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The chief executive for Airbus has said that it does not plan on pulling manufacturing out of the UK if the country leaves the European Union (EU). With the vote steadily getting closer, Fabrice Bregier said that the aircraft manufacturer is dedicated to its 16,000 employees that are based in the UK. In addition to this, he said that British factories would not be relocated.

Airbus is the world’s second-largest aircraft manufacturer and employs 6,000 people at its site at Broughton in north Wales. It assembles the wings for all the Airbus aircraft. In Filton, which is near Bristol, several thousand more people are employed and design wings and test landing gear.

Despite what Bregier has said, last month the UK chief executive Paul Kahn stated that if the UK voted to leave the EU, the company would have to reconsider future investment in the UK. Once the referendum is over, a judgment would be made about what the consequences would be for the competitiveness of the business, Bregier said on Tuesday.

On Monday evening, ministers tabled an amendment to the EU referendum bill and decided that the plebiscite on 5th May would be ruled out. This would have been the same day as the Scottish, Welsh and Northern Irish assembly elections as well as local elections.

As a result of this decision, it is more likely that the referendum will take place either next autumn or during 2017. This all depends on the prime minister’s ability to negotiate concessions from his European counterparts.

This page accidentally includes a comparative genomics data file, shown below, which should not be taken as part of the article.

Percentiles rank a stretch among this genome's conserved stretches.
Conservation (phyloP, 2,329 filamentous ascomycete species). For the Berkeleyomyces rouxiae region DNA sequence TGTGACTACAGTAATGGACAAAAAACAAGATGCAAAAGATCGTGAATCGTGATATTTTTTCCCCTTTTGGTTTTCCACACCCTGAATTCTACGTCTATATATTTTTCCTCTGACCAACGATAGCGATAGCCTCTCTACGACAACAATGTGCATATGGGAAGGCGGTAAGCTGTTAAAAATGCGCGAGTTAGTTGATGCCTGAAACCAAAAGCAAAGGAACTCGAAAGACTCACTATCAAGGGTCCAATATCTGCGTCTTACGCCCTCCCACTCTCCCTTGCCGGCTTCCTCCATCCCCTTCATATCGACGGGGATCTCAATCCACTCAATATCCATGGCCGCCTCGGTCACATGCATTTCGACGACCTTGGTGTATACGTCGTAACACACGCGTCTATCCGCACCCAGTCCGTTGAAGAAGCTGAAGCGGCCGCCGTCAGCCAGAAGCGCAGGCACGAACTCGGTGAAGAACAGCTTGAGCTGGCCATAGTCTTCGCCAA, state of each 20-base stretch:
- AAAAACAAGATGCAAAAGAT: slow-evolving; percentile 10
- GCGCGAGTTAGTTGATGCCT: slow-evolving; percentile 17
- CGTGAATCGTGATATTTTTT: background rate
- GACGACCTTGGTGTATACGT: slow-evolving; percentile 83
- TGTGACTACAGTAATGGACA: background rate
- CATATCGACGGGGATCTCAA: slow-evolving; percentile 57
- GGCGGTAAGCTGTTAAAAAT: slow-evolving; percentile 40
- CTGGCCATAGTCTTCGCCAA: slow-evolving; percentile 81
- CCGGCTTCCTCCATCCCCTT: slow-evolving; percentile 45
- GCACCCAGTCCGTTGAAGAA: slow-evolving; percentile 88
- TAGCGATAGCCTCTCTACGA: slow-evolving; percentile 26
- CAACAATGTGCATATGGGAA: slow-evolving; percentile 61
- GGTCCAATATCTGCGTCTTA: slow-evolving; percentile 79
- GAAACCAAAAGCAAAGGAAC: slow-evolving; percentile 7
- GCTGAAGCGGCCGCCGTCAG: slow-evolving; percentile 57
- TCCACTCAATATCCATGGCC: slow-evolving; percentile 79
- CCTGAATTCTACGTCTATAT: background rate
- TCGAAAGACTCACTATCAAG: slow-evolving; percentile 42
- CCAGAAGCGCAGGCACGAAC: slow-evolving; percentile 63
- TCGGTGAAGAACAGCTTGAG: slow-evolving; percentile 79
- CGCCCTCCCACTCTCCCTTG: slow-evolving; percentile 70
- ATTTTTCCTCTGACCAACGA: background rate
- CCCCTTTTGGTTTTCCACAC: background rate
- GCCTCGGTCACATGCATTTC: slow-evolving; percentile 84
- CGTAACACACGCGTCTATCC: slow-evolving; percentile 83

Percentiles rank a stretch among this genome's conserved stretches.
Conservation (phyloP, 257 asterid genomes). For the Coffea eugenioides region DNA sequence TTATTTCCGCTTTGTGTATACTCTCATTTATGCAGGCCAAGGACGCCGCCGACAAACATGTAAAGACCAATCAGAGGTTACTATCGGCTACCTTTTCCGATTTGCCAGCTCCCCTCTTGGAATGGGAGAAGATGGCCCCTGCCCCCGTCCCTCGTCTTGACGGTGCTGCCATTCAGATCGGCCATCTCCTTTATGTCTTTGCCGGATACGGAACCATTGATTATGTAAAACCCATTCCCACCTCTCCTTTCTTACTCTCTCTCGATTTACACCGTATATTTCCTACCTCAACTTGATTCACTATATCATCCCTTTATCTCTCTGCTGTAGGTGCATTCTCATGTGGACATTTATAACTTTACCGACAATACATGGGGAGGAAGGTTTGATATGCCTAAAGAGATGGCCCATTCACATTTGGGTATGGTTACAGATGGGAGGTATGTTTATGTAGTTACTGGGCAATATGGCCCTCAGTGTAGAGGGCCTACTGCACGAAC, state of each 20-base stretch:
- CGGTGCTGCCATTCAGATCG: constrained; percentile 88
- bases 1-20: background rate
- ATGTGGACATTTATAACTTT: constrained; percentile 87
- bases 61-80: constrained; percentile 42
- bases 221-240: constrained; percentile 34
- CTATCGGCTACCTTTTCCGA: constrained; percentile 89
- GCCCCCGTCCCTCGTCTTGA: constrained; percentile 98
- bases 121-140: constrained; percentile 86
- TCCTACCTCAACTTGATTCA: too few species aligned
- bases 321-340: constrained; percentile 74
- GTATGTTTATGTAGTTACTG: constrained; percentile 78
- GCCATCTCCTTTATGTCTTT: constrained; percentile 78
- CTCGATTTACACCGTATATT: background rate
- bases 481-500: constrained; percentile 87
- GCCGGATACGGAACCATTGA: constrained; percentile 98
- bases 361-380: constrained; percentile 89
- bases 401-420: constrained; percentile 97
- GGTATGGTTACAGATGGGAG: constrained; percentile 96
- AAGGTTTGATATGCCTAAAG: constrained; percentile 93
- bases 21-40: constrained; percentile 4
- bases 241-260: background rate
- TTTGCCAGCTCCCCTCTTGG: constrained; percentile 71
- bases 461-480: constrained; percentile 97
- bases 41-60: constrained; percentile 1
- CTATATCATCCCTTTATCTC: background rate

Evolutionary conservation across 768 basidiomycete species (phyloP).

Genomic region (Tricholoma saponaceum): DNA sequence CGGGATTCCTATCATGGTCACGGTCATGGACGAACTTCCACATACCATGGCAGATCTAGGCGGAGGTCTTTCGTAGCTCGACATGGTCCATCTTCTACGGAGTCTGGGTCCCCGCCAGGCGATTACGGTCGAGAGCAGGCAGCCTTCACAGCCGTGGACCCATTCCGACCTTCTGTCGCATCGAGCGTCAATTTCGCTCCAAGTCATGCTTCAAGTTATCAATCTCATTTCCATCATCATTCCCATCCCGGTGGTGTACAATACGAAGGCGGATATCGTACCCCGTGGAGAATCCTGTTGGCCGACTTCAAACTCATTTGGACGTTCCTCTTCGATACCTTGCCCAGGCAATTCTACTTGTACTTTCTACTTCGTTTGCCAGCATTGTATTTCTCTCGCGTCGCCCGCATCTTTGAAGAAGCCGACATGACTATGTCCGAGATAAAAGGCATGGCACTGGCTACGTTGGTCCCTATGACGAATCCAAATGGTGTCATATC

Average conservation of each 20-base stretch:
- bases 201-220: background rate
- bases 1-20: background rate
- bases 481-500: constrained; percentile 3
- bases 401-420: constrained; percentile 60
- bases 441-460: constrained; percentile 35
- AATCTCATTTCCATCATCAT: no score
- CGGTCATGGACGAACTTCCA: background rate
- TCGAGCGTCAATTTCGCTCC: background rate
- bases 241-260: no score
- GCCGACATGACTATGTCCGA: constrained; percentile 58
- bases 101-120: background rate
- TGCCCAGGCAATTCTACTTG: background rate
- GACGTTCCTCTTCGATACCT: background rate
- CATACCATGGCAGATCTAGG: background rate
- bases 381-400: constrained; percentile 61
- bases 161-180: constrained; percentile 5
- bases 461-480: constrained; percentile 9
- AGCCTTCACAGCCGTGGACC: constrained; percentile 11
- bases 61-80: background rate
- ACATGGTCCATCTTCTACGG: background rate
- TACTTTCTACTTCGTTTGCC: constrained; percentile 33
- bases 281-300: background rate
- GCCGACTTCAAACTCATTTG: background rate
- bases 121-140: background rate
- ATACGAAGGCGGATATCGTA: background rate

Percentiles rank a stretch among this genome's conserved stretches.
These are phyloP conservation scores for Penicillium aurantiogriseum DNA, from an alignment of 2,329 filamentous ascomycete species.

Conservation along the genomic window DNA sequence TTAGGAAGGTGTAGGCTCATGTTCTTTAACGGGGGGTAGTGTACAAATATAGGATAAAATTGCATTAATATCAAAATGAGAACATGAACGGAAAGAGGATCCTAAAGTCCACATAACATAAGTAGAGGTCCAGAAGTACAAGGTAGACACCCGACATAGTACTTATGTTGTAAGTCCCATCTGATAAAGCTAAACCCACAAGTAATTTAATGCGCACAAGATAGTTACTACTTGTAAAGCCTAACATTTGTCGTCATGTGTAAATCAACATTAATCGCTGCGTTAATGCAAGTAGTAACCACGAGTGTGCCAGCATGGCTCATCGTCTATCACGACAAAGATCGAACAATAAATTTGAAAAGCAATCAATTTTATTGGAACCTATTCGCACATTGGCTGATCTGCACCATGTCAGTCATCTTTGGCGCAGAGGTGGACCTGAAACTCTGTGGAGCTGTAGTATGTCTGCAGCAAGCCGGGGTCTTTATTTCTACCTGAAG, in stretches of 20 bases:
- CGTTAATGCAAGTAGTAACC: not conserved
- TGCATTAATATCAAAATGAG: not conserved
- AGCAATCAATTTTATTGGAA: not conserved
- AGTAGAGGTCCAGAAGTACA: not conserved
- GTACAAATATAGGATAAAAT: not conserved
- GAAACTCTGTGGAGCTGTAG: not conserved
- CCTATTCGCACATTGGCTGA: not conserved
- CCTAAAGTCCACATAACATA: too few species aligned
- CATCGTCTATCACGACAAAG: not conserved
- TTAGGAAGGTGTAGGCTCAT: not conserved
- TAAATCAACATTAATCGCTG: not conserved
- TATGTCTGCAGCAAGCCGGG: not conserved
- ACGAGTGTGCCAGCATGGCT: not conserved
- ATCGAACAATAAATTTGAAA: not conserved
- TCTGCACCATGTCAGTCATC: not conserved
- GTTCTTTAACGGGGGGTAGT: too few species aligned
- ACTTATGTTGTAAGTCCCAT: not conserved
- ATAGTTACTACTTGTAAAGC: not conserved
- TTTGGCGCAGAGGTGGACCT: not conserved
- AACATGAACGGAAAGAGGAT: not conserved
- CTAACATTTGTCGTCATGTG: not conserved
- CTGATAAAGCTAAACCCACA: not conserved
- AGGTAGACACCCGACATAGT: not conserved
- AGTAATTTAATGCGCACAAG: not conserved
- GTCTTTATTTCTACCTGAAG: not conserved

Many want the referendum to be over and dealt with and businesses have repeated concerns about the level of uncertainty caused by the timing of the referendum. It could potentially harm the economy as investment decisions are delayed as a result. Kahn stated last month that the UK must compete for international investment.

Also see: Airbus warns on UK referendum vote

The European aerospace and defense giant Airbus has stated that they would reconsider UK investment if Britain left the EU.

Britain must compete for international investment, stated Paul Kahn, the president of the 16,000-employee Airbus UK.

David Cameron has promised a referendum regarding the UK’s EU membership by late 2017 and the debate has been rising up the politic and business agenda. However, the UK should not fear an exit from the EU, stated the chairman of the construction equipment firm JCB on Monday.

According to Mr Kahn, companies like Airbus should be at the forefront of the debate considering that the referendum is perhaps less than 18 months away.

Airbus is the world’s second-largest plane maker and employs 6,000 people at its site in Broughton in North Wales. They assemble the wings for all Airbus aircraft. The world’s largest plane maker is Boeing.

At Filton, near Bristol, several thousand more people are employed to design wings and test landing gear. The president of the company also said that if Britain did leave the EU, the business would not suddenly close.

Airbus is also one of Europe’s biggest industrial enterprises spanning civil aviation, defense and space. Operations are also in Germany, France and Spain. The company could face more red tape in areas such as work visas and trade barriers if Britain did leave the EU, Kahn said.